Sunday, September 21, 2014

5k: Plum Crazy: 1971 Ford Maverick V8 Swap

The Ford Maverick was released in 1970 as a successor to the soon to be extinct Falcon and a cheaper pony car to the now heavy/bloated Mustang.  It sold extremely well in its first few years of production (619,000 Mavericks were built in 1970 alone) and lasted until Ford's "Fox" platform was ready for the big time. Whatever the reason, it was always saddled with some second hand inline 6s or smog choked V8s and never given the full chance to shine, at least until owners got around to massing big power from V8s in the lightweight chassis.  Find this 1971 Ford Maverick with V8 Swap offered for $7,500 in Marshfield, MA via craigslist. 

This Maverick isn't just a case of a big engine thrown in the front, it is also covered in a shade of purple identified by the seller as plum crazy, which would have been a Mopar color.  It actually works on this car because it came from the same era as the crazy colored classics from Chrysler.

The engine is a 351 windsor V8 that has been massaged for additional performance; per the seller:
351 Windsor stroked & poked to a 392, engine race balanced by Dunbar, Eagle rotating assembly, trick flow heads w/roller rockers, stealth intake manifold with 770 street avenger holley carb., C6 B&M transmisison, B&M mega shifter, 411 posi rear end.
From the description, this looks to be a sharp looking strong runner.

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  1. You write as if the mavericks didn't come with v8s stock. They did; we had one. 302.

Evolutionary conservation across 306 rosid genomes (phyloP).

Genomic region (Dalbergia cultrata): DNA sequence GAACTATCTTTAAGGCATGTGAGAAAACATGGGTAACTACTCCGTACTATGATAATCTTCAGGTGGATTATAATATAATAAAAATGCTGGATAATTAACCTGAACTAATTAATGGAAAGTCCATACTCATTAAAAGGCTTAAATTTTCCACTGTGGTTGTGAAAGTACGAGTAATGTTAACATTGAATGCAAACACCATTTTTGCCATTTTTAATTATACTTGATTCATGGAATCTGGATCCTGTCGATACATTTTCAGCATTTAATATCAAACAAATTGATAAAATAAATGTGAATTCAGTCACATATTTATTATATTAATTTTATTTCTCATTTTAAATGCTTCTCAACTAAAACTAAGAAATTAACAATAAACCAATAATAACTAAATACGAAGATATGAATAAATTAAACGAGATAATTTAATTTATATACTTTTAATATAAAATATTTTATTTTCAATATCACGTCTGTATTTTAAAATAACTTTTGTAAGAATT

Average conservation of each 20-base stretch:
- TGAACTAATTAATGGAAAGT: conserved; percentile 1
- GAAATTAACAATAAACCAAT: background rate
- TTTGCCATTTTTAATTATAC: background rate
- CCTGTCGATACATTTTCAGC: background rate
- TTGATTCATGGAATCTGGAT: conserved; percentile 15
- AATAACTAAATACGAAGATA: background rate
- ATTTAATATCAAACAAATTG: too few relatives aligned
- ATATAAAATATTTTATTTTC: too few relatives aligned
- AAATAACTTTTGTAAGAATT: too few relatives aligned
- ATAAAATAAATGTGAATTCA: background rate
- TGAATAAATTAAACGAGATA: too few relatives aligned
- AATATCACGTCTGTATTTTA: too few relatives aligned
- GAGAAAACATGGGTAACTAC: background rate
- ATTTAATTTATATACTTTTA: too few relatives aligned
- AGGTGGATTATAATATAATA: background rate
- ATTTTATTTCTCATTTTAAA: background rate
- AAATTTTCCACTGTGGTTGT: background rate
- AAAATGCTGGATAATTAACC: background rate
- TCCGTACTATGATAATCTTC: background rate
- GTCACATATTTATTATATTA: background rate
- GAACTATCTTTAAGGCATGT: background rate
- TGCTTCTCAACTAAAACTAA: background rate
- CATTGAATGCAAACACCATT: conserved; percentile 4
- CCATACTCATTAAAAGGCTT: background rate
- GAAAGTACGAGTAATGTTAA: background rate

1. Whoops, I shot from the hip with that post, this is what I get for not doing my homework!!
      I'll update the post.
      Vince DT E-i-C.

  2. Yup, they certainly did come from the factory with the V8. I had a blue 1976 two door I drove during high school in the late 80s. Was a fun car even though it had the huge bumpers. Let's not forget the Comet GT and Maverick grabber also. I enjoyed a 71 Comet GT with factory high back bucket seats and a healthy V8 and 4:11 gears some years ago. Even though it had drums all the way around. The comet was school bus yellow with drums painted to match and black Enkie style mesh wheels and always drew a crowd. I've been looking for another early car but the pro touring look seems to suit these cars for me personally. With the right wheel and tire combo they look mean.

  3. Painted this color I expected to see a mopar stuffed under the hood..

  4. Ford had colors named Freudian Gilt, Anti-Establish-Mint , There She Blue , and Three Putt Green among others for the Maverick as I remember. I think purple was just called purple.

  5. All that supposed effort into that stroked Windsor and he doesn't even give us a picture under the hood.

    The Maverick's as tight underhood as the 65-66 Mustang and early Falcon, it's not easy to get a 351W to fit correctly.

    There's so much that'd have to be undone and redone on this car that I'd rather start off with something much closer to a stock one.

  6. As previously noted, these certainly did come with A V8 as an option, but only a 302. As far as fitting a 351W, it is externally almost exactly the same as a 302 (they're both Windsors), but the stock heads rise about an extra inch. A Celeveland would be a different story - completely different engine family and giant heads. If this car had any clearance problems, it was with the aftermarket heads. If the seller had bothered to photo under the hood, we'd know more!

    1. I'm late to this party, but the 351W is absolutely not the same externally as a 302. Most parts will interchange, but the 351W has a 9.5 inch deck compared to 8.2 on a 302, and the extra width makes a massive difference in fitting these in smaller engine bays, even with stock heads. The extra height also creates hood clearance issues, which is why every Fox-body or SN-95 you see with a 351W swap has a cowl hood, and it's likely why this car also doesn't have a stock-style hood either.


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